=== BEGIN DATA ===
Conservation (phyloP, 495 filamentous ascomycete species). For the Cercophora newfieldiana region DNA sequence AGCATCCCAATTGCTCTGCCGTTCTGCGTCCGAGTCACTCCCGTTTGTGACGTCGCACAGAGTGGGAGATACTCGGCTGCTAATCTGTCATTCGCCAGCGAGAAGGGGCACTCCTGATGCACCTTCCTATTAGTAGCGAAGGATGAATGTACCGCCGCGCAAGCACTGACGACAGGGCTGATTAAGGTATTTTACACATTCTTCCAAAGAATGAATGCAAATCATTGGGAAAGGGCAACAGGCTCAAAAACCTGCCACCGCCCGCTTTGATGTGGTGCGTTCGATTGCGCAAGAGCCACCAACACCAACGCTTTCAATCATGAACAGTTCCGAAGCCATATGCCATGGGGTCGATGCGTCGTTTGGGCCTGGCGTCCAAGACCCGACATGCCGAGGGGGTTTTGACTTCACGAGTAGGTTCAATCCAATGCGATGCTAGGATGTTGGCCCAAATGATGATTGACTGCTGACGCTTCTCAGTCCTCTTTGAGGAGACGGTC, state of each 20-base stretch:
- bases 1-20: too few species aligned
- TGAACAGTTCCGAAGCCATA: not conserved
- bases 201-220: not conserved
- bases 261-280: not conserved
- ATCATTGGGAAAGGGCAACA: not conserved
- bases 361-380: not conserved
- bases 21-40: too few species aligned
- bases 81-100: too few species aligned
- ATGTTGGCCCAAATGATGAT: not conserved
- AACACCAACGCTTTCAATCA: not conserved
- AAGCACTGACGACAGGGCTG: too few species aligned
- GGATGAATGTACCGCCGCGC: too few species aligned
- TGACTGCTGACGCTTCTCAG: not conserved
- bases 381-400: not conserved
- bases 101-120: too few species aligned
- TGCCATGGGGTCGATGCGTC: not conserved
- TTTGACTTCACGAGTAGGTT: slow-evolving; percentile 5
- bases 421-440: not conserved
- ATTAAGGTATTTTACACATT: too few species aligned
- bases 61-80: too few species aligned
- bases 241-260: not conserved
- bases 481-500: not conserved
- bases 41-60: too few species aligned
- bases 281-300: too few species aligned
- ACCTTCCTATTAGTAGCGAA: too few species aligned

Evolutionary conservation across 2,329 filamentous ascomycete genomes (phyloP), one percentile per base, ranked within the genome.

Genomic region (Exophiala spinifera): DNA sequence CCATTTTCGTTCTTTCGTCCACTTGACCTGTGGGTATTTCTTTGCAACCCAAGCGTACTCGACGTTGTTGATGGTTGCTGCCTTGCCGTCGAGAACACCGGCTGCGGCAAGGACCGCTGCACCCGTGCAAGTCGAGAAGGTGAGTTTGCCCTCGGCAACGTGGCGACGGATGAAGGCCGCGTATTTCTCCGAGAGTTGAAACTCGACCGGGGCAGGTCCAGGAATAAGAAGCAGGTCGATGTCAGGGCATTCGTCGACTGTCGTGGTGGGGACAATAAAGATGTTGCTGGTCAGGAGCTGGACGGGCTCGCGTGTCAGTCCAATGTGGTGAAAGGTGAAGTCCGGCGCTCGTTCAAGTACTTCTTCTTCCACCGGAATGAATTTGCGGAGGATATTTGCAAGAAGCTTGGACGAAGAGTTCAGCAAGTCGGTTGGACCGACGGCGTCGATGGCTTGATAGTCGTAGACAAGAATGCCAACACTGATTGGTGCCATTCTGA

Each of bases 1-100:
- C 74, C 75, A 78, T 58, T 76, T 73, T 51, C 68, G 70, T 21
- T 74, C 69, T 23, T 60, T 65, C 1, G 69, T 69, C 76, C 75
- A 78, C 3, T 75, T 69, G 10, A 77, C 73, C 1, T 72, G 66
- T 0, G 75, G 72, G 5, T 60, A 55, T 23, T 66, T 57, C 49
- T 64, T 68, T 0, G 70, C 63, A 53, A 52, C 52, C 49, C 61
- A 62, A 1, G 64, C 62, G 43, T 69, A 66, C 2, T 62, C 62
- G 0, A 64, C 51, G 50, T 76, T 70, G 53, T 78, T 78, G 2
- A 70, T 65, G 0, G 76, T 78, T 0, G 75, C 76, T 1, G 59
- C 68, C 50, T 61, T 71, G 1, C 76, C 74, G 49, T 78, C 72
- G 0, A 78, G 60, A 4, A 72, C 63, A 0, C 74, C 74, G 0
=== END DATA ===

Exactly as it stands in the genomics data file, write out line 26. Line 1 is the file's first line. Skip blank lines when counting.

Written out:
- ACCTTCCTATTAGTAGCGAA: too few species aligned